Transitions – in life, in business, in relationships, always involve letting go of what came before – some of which you probably liked quite a lot. You were comfortable and you were good at it and now it’s clunky and awkward, while both the clock and the expectations of others relentlessly march ahead. Transitions are difficult and necessary. If you get through the transition and learn what you need to learn, you have successfully changed and are unlikely to snap back to the old way of doing things. As William Bridges, the organizational guru says, “without a transition, change is just a rearrangement of the furniture.”
Leaders can often get change started, but have a devilish time seeing transitions through. Strangely, their bright and shiny promises of an amazing future get hazy once everyone starts moving. To put it another way, anyone can go to the gym the week after New Year’s – but how many are still there by March first? Fewer still make it to summer and even less see it through the entire year. Pretty soon you forget why it was so important to go to the gym in the first place.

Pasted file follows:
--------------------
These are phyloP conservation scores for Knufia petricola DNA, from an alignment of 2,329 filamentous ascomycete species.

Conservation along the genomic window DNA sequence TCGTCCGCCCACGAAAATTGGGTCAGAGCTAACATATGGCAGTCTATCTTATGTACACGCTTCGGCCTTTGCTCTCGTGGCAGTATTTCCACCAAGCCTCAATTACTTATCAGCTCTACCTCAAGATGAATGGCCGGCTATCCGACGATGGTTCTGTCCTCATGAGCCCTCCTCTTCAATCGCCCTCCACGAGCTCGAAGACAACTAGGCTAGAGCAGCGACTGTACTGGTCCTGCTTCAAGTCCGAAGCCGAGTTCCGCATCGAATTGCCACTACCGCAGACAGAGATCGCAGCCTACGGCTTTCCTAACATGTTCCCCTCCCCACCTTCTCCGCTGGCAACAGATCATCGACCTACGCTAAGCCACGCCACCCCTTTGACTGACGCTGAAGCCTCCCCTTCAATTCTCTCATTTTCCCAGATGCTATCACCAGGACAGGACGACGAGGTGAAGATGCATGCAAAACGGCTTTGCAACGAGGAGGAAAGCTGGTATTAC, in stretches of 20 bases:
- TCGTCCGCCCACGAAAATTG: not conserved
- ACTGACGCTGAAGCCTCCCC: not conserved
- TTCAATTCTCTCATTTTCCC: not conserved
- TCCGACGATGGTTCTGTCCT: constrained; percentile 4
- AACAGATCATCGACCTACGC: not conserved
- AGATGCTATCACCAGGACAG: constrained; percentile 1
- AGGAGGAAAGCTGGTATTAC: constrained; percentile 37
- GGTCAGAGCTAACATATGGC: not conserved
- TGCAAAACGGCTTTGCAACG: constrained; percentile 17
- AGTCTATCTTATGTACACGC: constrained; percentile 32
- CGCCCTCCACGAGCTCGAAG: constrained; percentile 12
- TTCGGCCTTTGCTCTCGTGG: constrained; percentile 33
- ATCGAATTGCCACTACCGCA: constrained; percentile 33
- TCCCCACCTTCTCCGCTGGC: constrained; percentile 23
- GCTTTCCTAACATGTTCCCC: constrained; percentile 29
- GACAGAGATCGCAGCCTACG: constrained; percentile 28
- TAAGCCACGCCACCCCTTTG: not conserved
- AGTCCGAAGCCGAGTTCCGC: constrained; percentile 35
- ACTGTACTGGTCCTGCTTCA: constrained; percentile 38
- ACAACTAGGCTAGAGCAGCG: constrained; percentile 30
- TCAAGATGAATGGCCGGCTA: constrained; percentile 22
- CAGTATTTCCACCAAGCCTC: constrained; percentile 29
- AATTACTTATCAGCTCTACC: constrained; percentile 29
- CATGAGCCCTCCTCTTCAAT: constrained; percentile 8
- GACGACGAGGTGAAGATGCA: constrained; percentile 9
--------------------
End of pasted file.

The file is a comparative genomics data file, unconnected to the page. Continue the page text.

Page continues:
Transitioning is difficult – when you are in the place where you don’t really know what you are doing but you have realized it’s not as easy as you thought. There’s a reason Cortes burned his ships; get far enough into the transition zone, and you can’t go back. The only choice is to move ahead. It’s hard to see what’s on the other side, and leaders must provide the faith and optimism that the journey is worth the walk.
Transitions take time and commitment and discipline… and guts and grit and perseverance. In our hyper-distracted workplaces, seeing a group of people all the way through a transition takes the extraordinary efforts of all involved, including the leaders. Yet many leaders think if they have a good plan, set some metrics, and give a good speech they have done all they need to see change succeed. Strategies don’t fail because they aren’t smart and well-planned; they fail because of execution and the ongoing leadership required to keep a group moving towards a goal. The reality is leaders have to stay in it, day after day, as the group slowly makes its way through the transition zone, sharing their vision, championing the future, and most of all keeping people moving, putting one foot in front of the other.
To read more about William Bridges’ work, check out Managing Transitions or find one of his best articles, “Getting Through the Wilderness.”